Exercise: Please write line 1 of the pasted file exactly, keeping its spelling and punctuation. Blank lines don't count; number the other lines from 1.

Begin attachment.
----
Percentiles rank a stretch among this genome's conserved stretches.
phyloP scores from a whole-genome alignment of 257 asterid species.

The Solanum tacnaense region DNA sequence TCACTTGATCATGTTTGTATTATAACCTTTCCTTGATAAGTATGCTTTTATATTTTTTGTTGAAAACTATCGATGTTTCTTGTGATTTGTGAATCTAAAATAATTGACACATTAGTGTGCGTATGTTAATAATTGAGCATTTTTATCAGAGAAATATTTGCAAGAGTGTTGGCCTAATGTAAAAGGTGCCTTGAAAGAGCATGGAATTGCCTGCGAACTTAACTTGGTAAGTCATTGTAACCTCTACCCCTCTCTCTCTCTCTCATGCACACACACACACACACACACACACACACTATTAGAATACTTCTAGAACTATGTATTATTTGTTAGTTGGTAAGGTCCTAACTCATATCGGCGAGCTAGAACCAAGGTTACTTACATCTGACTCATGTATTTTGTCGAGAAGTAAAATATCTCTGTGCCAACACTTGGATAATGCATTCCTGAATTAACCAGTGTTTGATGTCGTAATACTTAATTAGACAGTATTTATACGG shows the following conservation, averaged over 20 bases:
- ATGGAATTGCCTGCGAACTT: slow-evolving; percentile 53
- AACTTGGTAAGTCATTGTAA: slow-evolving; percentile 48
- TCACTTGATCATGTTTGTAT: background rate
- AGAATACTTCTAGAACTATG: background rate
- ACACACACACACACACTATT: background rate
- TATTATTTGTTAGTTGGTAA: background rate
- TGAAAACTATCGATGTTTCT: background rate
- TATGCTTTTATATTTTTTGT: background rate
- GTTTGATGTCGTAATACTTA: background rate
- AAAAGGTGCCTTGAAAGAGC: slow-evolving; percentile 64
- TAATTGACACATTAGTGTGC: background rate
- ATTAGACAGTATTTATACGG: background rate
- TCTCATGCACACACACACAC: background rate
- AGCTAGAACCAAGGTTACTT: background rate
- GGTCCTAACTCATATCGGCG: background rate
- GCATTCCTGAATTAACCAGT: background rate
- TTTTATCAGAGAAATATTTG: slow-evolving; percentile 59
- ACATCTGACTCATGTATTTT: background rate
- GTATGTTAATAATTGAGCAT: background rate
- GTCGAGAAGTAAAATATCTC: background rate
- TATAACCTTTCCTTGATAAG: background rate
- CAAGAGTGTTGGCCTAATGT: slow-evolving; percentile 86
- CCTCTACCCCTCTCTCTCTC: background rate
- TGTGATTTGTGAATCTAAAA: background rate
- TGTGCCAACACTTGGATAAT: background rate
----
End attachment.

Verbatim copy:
Percentiles rank a stretch among this genome's conserved stretches.